Informing professional development for individual educators
Discussion at the summative evaluation conference
Informing collaborative goals
Informing professional learning for groups or teams of educators
Any communications around planning
Development of curriculum
Program evaluation
Selecting or evaluating effectiveness of materials/resources
School/district improvement planning
Informing whole school professional development to support school improvement

However, according to the agreement approved by the Performance Evaluation Advisory Council (PEAC), the Common Core SBAC test would not be used for Inclusion in the calculation of the rating in the summative evaluation of a public school teacher or part of the teacher SLO/goal attainment process.

Not surprisingly, the Malloy administration focused on the continued use of the SBAC testing program.  A statement issued by Malloy’s Department of Education explained;

The Connecticut Performance Evaluation Advisory Council (PEAC) on Wednesday voted to preserve the role of state mastery tests in the educator evaluation and support system to inform goal-setting and professional development planning, but not as a measure used to calculate a final evaluation rating.

The recommendation by PEAC, the panel of education partners tasked with developing an educator evaluation system that works toward the goal of ensuring every child has access to a high quality education, now goes to the State Board of Education for consideration.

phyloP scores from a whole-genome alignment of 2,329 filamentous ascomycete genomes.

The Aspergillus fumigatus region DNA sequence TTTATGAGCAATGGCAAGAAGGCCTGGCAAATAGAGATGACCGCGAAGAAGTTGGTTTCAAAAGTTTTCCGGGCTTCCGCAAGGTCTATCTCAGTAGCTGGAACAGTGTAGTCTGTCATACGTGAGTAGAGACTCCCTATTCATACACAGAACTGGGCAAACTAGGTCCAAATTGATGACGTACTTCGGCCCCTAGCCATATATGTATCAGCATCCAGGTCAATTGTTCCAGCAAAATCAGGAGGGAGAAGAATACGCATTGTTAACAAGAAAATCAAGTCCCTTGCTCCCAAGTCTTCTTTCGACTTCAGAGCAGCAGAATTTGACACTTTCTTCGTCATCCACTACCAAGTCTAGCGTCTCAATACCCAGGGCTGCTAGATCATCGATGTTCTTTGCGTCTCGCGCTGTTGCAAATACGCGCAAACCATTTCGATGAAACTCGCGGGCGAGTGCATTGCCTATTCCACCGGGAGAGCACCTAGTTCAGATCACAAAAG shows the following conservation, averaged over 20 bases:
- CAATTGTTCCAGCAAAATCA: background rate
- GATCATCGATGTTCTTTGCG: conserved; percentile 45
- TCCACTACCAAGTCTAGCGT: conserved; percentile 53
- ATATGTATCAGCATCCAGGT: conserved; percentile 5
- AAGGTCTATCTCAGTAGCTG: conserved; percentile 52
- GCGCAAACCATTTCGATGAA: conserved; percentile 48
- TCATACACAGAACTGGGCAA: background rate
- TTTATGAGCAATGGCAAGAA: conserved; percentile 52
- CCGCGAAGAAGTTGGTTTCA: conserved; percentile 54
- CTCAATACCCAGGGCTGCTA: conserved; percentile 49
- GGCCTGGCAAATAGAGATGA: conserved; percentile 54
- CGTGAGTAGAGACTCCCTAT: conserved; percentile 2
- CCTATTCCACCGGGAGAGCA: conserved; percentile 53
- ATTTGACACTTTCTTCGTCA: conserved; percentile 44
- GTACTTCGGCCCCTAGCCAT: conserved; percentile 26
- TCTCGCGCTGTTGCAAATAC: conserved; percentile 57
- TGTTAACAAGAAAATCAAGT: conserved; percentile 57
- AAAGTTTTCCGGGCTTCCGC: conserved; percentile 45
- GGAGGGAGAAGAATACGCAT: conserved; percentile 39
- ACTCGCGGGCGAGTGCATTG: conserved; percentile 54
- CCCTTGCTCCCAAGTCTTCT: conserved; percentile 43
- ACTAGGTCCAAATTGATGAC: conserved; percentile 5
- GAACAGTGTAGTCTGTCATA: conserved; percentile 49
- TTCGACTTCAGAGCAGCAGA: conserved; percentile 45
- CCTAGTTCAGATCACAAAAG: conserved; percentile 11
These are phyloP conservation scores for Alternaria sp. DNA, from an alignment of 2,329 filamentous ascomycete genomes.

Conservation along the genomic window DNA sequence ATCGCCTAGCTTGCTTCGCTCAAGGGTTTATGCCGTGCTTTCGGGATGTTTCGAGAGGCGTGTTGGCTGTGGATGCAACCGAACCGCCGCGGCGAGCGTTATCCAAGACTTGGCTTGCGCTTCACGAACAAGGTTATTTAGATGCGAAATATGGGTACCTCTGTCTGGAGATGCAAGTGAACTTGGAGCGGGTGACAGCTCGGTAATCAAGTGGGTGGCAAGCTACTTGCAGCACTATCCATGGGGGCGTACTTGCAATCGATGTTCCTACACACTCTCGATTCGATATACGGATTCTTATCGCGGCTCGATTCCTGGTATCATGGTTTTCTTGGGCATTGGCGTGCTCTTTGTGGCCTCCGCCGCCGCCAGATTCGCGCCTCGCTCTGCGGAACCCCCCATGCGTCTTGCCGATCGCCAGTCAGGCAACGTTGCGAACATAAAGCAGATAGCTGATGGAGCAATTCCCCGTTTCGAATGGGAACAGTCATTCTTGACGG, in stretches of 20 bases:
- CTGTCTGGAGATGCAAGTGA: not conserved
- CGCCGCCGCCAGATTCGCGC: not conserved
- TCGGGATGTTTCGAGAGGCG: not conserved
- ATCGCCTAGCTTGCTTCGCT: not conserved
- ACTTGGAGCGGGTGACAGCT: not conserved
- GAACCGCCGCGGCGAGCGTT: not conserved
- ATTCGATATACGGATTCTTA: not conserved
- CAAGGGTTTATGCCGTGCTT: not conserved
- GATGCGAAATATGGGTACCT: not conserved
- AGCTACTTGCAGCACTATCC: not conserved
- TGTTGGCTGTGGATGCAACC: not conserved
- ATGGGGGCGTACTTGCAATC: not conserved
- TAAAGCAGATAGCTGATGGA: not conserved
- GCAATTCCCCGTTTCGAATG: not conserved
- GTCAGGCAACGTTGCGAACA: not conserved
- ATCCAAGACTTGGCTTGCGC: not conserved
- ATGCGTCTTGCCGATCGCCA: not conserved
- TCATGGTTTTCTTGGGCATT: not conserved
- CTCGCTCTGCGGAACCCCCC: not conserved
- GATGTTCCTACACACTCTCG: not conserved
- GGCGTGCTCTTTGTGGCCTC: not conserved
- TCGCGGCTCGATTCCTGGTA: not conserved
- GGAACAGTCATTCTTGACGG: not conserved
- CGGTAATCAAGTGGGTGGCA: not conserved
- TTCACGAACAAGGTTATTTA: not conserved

“Our goal is to ensure teachers have the tools and support they need to continuously improve their practice and deliver high-quality teaching and learning in the classroom,” said Commissioner of Education Dianna R. Wentzell. “Today’s recommendation by PEAC affirms the consensus among Connecticut education stakeholders that state mastery tests provide a valid and reliable estimate of student achievement and that they can play an important role in goal-setting for educators.”

Check back for more on this developing story

Say NO to the unfair Common Core SBAC testing scam

SBAC testing season is, once again, taking shape across Connecticut.  Rather than focus on lessons and learning, Connecticut’s public schools will be wasting massive amounts of time and resources on the unfair, inappropriate and discriminatory Common Core Smarter Balanced Assessment Consortium (SBAC) test.  It is a scheme that not only wastes time and money but damages education by artificially labeling and judging children, teachers and public schools.

The responsible course of action it to refuse to allow your children to be used by the corporate education reform industry and those that are committed to their destructive strategies.

Opt your students out by telling your school that your child will not be taking the Common Core SBAC test this year.

Change the Stakes, a New York based pro-public education advocacy group, provides Eight Reasons to Opt Out of SBAC testing.  Change the Stakes explains;

  1. When students, teachers and schools are rewarded for high test scores and punished for low ones, the tests themselves become the focus of education. Class time is devoted to test prep, which robs children of their natural desire to learn.
  2. The state exams test only two subjects: English and math. That encourages schools to give less time to social studies, music, art, world languages, physical education, and even science.
  3. High-stakes testing undermines important learning. In its 2011 report to Congress, the National Academy of Sciences reviewed America’s test-based accountability systems and concluded, “There are little to no positive effects of these systems overall on student learning and educational progress.”
  4. State exams are loaded with poorly written, ambiguous questions. For example, a statement signed by 545 New York State Principals noted that many teachers and principals could not agree on the correct answers.